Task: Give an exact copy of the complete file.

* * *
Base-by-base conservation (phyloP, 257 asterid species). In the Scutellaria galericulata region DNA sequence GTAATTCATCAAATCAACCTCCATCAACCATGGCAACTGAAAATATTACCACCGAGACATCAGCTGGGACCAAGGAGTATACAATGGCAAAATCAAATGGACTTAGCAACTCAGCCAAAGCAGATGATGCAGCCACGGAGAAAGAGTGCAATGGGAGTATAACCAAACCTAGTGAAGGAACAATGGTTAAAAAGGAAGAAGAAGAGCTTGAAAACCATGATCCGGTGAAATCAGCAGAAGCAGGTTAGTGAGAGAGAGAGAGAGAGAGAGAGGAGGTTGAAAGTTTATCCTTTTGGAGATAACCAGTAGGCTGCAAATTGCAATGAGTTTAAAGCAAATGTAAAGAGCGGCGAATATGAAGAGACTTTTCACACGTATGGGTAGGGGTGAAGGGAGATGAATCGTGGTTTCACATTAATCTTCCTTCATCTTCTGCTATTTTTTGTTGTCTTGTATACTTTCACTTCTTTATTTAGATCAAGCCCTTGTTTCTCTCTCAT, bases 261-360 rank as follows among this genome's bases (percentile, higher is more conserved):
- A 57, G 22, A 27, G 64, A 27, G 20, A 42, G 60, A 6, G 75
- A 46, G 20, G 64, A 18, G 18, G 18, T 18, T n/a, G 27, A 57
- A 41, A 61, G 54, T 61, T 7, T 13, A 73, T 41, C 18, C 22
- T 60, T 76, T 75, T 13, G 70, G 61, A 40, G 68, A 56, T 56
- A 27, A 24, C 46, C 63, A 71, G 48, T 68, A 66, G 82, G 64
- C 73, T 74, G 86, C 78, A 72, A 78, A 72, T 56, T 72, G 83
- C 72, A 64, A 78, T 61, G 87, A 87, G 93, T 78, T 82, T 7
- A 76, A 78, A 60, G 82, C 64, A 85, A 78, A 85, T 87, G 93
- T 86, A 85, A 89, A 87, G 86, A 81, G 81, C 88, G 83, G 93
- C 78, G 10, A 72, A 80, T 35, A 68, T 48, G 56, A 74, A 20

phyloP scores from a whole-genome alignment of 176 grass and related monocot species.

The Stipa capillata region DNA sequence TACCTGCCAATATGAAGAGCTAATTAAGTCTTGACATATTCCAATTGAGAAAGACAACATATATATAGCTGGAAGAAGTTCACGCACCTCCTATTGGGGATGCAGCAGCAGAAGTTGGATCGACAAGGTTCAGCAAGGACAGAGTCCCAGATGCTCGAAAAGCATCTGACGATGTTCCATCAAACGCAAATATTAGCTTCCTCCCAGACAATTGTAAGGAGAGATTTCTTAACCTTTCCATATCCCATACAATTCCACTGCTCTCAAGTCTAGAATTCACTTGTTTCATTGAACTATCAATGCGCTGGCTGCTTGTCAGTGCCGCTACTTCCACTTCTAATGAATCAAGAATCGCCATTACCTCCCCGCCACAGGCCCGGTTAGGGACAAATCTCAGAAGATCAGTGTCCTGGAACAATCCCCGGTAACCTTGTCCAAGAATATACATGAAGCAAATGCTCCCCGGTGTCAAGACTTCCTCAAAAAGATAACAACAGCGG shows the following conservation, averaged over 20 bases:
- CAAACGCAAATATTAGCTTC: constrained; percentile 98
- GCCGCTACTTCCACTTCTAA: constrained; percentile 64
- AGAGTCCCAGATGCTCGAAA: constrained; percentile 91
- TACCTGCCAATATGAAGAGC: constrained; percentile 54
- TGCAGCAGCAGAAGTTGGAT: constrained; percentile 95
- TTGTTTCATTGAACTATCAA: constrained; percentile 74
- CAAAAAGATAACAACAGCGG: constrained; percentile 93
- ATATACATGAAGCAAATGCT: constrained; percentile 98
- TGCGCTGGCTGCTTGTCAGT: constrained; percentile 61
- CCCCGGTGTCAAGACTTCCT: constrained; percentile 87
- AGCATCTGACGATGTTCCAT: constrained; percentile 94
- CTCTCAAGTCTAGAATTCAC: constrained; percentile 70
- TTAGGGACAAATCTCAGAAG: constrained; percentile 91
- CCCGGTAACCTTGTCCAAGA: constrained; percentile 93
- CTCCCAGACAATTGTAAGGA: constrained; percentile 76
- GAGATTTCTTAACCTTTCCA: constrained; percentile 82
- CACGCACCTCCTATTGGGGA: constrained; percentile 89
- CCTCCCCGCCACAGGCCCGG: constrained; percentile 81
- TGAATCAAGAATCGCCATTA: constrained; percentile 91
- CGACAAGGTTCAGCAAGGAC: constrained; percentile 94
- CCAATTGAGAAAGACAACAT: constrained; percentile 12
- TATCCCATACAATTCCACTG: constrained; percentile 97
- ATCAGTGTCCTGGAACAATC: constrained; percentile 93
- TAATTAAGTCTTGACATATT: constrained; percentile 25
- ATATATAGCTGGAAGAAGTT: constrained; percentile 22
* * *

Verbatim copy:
Base-by-base conservation (phyloP, 257 asterid species). In the Scutellaria galericulata region DNA sequence GTAATTCATCAAATCAACCTCCATCAACCATGGCAACTGAAAATATTACCACCGAGACATCAGCTGGGACCAAGGAGTATACAATGGCAAAATCAAATGGACTTAGCAACTCAGCCAAAGCAGATGATGCAGCCACGGAGAAAGAGTGCAATGGGAGTATAACCAAACCTAGTGAAGGAACAATGGTTAAAAAGGAAGAAGAAGAGCTTGAAAACCATGATCCGGTGAAATCAGCAGAAGCAGGTTAGTGAGAGAGAGAGAGAGAGAGAGAGGAGGTTGAAAGTTTATCCTTTTGGAGATAACCAGTAGGCTGCAAATTGCAATGAGTTTAAAGCAAATGTAAAGAGCGGCGAATATGAAGAGACTTTTCACACGTATGGGTAGGGGTGAAGGGAGATGAATCGTGGTTTCACATTAATCTTCCTTCATCTTCTGCTATTTTTTGTTGTCTTGTATACTTTCACTTCTTTATTTAGATCAAGCCCTTGTTTCTCTCTCAT, bases 261-360 rank as follows among this genome's bases (percentile, higher is more conserved):
- A 57, G 22, A 27, G 64, A 27, G 20, A 42, G 60, A 6, G 75
- A 46, G 20, G 64, A 18, G 18, G 18, T 18, T n/a, G 27, A 57
- A 41, A 61, G 54, T 61, T 7, T 13, A 73, T 41, C 18, C 22
- T 60, T 76, T 75, T 13, G 70, G 61, A 40, G 68, A 56, T 56
- A 27, A 24, C 46, C 63, A 71, G 48, T 68, A 66, G 82, G 64
- C 73, T 74, G 86, C 78, A 72, A 78, A 72, T 56, T 72, G 83
- C 72, A 64, A 78, T 61, G 87, A 87, G 93, T 78, T 82, T 7
- A 76, A 78, A 60, G 82, C 64, A 85, A 78, A 85, T 87, G 93
- T 86, A 85, A 89, A 87, G 86, A 81, G 81, C 88, G 83, G 93
- C 78, G 10, A 72, A 80, T 35, A 68, T 48, G 56, A 74, A 20

phyloP scores from a whole-genome alignment of 176 grass and related monocot species.

The Stipa capillata region DNA sequence TACCTGCCAATATGAAGAGCTAATTAAGTCTTGACATATTCCAATTGAGAAAGACAACATATATATAGCTGGAAGAAGTTCACGCACCTCCTATTGGGGATGCAGCAGCAGAAGTTGGATCGACAAGGTTCAGCAAGGACAGAGTCCCAGATGCTCGAAAAGCATCTGACGATGTTCCATCAAACGCAAATATTAGCTTCCTCCCAGACAATTGTAAGGAGAGATTTCTTAACCTTTCCATATCCCATACAATTCCACTGCTCTCAAGTCTAGAATTCACTTGTTTCATTGAACTATCAATGCGCTGGCTGCTTGTCAGTGCCGCTACTTCCACTTCTAATGAATCAAGAATCGCCATTACCTCCCCGCCACAGGCCCGGTTAGGGACAAATCTCAGAAGATCAGTGTCCTGGAACAATCCCCGGTAACCTTGTCCAAGAATATACATGAAGCAAATGCTCCCCGGTGTCAAGACTTCCTCAAAAAGATAACAACAGCGG shows the following conservation, averaged over 20 bases:
- CAAACGCAAATATTAGCTTC: constrained; percentile 98
- GCCGCTACTTCCACTTCTAA: constrained; percentile 64
- AGAGTCCCAGATGCTCGAAA: constrained; percentile 91
- TACCTGCCAATATGAAGAGC: constrained; percentile 54
- TGCAGCAGCAGAAGTTGGAT: constrained; percentile 95
- TTGTTTCATTGAACTATCAA: constrained; percentile 74
- CAAAAAGATAACAACAGCGG: constrained; percentile 93
- ATATACATGAAGCAAATGCT: constrained; percentile 98
- TGCGCTGGCTGCTTGTCAGT: constrained; percentile 61
- CCCCGGTGTCAAGACTTCCT: constrained; percentile 87
- AGCATCTGACGATGTTCCAT: constrained; percentile 94
- CTCTCAAGTCTAGAATTCAC: constrained; percentile 70
- TTAGGGACAAATCTCAGAAG: constrained; percentile 91
- CCCGGTAACCTTGTCCAAGA: constrained; percentile 93
- CTCCCAGACAATTGTAAGGA: constrained; percentile 76
- GAGATTTCTTAACCTTTCCA: constrained; percentile 82
- CACGCACCTCCTATTGGGGA: constrained; percentile 89
- CCTCCCCGCCACAGGCCCGG: constrained; percentile 81
- TGAATCAAGAATCGCCATTA: constrained; percentile 91
- CGACAAGGTTCAGCAAGGAC: constrained; percentile 94
- CCAATTGAGAAAGACAACAT: constrained; percentile 12
- TATCCCATACAATTCCACTG: constrained; percentile 97
- ATCAGTGTCCTGGAACAATC: constrained; percentile 93
- TAATTAAGTCTTGACATATT: constrained; percentile 25
- ATATATAGCTGGAAGAAGTT: constrained; percentile 22